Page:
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Visual pathways 

Visual pathways

Chapter:
Visual pathways
Author(s):

Christopher Kennard

and Sara Ajina

DOI:
10.1093/med/9780199204854.003.240601_update_001

Update:

Optic atrophy—new sections on neuromyelitis optica, a rare but important cause of bilateral or recurrent optic neuritis, and dominant optic atrophy, an insidious slowly progressive optic neuropathy.

Cortical blindness—discussion of ‘blindsight’.

Visual field impairments—impact of driving; rehabilitation of hemianopia.

Disorders of higher visual processing—enhanced discussion of visuospatial and visuoperceptual abnormalities, including Bálint’s syndrome, and visual agnosia.

Figures—new images of the ocular fundus.

Updated on 28 Nov 2012. The previous version of this content can be found here.
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date: 27 March 2017

Visual disturbances may be caused by diseases of the optic disc, optic nerve, optic chiasm, optic tract, lateral geniculate nucleus, optic radiations, and occipital lobe of the brain, as well as other brain areas involved in complex visual processing.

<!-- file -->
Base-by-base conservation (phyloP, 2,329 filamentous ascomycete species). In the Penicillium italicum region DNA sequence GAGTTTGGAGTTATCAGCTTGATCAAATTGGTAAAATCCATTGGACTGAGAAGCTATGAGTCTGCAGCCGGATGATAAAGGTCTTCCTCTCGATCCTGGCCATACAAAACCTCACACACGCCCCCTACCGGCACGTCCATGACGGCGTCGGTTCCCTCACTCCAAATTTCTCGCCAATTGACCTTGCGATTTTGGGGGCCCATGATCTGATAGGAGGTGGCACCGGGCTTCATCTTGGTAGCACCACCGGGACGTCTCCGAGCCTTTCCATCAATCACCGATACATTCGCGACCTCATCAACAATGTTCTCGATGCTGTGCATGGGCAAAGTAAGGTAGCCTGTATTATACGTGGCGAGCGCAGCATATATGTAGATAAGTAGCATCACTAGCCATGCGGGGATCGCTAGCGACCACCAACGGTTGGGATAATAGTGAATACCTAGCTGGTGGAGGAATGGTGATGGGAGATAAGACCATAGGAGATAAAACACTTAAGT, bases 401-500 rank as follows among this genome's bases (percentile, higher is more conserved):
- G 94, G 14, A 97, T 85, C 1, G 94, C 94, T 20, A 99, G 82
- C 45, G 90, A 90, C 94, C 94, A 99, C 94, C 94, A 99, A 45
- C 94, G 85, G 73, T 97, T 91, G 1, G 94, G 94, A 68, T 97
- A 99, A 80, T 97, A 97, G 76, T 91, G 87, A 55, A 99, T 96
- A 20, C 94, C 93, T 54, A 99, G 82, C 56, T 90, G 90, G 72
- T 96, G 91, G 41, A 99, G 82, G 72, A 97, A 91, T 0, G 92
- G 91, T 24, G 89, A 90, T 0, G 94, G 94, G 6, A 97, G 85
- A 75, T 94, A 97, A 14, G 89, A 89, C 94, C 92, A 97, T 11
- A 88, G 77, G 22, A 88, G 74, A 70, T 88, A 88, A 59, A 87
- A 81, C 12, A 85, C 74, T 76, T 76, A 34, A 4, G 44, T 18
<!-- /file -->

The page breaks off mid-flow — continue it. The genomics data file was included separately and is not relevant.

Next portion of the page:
Diagnosis of disturbances of the visual pathways requires both knowledge of their anatomy and physiology, and the ability to carry out a thorough neuro-ophthalmological examination which should enable (1) documentation of the character and extent of the visual disturbance, and (2) topographic localization of the lesion, so that the relevant investigative techniques, such as radiological imaging, can be appropriately requested.

Visual disturbances typically produced by particular lesions

(1) Retina—peripheral field constriction as in retinitis pigmentosa and a central field defect as in senile macular degeneration. (2) Optic nerve—‘relative afferent pupillary defect’; defect of colour vision; central scotoma or arcuate defect (lesions just prior to the chiasm produce a junctional scotoma). (3) Optic chiasm—bitemporal hemianopia. (4) Optic tract—incongruous hemianopic defects. (5) Lateral geniculate nucleus—wedge-shaped homonymous field defects. (6) Optic radiations—homonymous quadrantinopia or hemianopia depending on the extent and location of the lesion (upper quadrant, temporal lobe; lower quadrant, parietal lobe). (7) Occipital lobe of the brain—(a) striate cortex—homonymous hemianopia, sometimes with macular sparing, particularly with vascular disturbances; (b) superior or inferior bank of the striate cortex—inferior or superior altitudinal defects (respectively). (8) Extrastriate areas involved in higher visual processing—can produce a wide variety of defects, including specific loss of a visual modality such as colour (achromatopsia) or movement (akinetopsia), or visual agnosia.

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